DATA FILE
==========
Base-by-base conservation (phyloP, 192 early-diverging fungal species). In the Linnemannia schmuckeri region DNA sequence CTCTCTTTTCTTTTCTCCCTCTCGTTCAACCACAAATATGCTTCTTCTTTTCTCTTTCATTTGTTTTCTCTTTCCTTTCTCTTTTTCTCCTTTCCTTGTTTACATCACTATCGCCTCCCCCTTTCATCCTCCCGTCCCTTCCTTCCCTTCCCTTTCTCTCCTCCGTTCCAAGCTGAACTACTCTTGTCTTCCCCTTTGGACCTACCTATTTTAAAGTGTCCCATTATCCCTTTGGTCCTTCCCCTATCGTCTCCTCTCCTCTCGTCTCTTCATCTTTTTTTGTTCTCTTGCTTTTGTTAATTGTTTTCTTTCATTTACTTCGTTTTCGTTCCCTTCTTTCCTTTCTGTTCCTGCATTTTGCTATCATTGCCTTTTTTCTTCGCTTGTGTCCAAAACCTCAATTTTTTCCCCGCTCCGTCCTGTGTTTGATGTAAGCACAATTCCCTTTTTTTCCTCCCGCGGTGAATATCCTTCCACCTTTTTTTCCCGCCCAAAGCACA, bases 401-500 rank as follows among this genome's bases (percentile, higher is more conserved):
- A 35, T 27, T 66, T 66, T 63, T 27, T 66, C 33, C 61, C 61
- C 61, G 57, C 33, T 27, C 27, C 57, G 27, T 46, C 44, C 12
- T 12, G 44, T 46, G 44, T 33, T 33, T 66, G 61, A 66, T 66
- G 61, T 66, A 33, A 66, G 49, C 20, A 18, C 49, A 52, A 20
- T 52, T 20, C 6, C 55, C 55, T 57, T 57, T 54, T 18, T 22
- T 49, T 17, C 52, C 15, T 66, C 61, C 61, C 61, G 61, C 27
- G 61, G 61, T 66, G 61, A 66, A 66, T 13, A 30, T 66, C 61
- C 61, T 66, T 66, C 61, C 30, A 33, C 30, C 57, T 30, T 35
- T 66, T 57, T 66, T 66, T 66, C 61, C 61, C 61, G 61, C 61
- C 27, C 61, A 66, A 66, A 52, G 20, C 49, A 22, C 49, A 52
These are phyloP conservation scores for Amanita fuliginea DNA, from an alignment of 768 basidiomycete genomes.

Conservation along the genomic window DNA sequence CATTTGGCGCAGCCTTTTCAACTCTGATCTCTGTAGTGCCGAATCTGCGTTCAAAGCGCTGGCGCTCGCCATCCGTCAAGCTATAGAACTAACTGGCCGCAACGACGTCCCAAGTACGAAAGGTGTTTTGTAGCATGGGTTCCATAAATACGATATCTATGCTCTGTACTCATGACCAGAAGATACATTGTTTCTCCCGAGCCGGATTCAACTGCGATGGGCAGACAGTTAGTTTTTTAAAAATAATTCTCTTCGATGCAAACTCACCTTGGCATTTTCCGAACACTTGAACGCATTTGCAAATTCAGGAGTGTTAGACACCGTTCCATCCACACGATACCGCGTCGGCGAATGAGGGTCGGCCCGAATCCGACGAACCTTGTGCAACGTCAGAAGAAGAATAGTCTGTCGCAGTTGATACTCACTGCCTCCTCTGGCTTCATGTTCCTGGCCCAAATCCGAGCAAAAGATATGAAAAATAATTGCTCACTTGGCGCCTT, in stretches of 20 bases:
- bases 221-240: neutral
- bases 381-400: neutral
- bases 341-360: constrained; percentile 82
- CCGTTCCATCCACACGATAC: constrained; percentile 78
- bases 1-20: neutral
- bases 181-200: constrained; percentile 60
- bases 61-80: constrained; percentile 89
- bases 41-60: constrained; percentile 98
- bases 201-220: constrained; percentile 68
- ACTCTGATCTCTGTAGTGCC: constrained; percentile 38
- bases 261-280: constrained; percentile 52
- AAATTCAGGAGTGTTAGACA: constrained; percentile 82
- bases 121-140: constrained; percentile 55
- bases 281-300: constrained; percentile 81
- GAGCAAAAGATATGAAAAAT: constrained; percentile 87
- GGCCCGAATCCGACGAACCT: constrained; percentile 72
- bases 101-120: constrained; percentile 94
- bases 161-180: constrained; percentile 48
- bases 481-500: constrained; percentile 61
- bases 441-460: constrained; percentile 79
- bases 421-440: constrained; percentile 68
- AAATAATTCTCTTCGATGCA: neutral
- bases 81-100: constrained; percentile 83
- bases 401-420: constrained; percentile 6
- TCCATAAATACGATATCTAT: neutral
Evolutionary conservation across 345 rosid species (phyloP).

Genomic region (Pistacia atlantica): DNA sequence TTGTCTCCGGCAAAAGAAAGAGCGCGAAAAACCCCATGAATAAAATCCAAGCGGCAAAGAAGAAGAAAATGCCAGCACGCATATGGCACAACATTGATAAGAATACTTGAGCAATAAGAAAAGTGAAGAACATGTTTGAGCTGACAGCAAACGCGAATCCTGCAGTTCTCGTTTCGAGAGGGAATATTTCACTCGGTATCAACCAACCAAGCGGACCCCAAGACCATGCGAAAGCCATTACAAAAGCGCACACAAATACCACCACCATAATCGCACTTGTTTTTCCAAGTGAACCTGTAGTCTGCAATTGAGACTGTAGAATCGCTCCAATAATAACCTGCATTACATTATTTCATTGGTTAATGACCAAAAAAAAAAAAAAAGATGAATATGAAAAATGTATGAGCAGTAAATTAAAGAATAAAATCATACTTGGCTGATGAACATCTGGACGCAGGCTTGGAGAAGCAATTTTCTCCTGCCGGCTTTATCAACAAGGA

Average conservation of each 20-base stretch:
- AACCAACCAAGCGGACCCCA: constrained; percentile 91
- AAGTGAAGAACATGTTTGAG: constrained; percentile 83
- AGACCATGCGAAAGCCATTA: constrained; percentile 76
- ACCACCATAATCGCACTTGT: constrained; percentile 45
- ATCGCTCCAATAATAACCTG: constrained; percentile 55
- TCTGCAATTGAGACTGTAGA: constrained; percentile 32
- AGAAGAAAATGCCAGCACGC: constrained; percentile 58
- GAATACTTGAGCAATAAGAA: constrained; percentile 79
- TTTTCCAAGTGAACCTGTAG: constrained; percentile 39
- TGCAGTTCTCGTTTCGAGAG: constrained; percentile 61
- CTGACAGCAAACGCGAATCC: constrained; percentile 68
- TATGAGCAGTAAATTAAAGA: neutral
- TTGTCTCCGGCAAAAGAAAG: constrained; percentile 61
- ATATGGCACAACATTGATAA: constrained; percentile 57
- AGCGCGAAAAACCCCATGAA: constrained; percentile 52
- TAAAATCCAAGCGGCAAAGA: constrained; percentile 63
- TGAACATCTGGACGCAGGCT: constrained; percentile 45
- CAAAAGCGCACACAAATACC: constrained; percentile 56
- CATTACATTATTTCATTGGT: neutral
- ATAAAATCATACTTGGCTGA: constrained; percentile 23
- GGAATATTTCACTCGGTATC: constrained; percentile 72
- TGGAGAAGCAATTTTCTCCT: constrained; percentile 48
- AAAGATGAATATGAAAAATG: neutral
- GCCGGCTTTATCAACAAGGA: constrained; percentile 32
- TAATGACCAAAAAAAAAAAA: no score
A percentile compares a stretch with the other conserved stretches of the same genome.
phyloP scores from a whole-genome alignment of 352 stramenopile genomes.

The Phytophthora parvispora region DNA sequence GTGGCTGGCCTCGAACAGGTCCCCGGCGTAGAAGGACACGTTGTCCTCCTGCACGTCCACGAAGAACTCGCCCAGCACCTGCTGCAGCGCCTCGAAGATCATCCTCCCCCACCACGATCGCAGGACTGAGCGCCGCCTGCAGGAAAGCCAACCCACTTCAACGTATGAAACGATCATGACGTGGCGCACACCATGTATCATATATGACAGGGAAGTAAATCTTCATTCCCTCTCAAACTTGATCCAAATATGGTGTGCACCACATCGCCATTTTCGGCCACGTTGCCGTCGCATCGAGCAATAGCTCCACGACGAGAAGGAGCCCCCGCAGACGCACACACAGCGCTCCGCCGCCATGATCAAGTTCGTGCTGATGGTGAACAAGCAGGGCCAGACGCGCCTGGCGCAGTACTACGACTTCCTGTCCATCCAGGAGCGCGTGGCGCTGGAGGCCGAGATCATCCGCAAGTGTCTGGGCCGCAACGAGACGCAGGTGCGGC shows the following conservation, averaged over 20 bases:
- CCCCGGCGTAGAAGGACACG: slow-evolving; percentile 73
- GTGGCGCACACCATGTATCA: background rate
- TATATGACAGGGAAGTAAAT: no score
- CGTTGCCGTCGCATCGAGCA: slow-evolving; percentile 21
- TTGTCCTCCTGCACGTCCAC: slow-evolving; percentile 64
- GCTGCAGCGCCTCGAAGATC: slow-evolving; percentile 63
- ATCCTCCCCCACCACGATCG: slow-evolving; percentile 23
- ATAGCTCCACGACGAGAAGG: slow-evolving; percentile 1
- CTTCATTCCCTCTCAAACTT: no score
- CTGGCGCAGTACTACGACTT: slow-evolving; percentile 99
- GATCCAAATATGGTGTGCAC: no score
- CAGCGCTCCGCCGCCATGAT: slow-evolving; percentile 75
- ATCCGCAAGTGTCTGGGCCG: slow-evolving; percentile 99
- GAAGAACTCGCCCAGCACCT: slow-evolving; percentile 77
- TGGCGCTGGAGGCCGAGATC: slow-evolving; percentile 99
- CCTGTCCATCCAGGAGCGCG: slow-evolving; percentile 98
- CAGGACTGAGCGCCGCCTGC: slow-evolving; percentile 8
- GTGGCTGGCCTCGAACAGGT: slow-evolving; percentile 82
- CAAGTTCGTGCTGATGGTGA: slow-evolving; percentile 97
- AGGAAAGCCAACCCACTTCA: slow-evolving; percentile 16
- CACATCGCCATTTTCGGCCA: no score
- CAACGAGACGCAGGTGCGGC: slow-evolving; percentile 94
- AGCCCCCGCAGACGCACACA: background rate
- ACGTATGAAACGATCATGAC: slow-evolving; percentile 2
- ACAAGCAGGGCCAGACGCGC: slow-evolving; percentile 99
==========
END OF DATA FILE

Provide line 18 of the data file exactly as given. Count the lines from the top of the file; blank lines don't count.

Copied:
- bases 1-20: neutral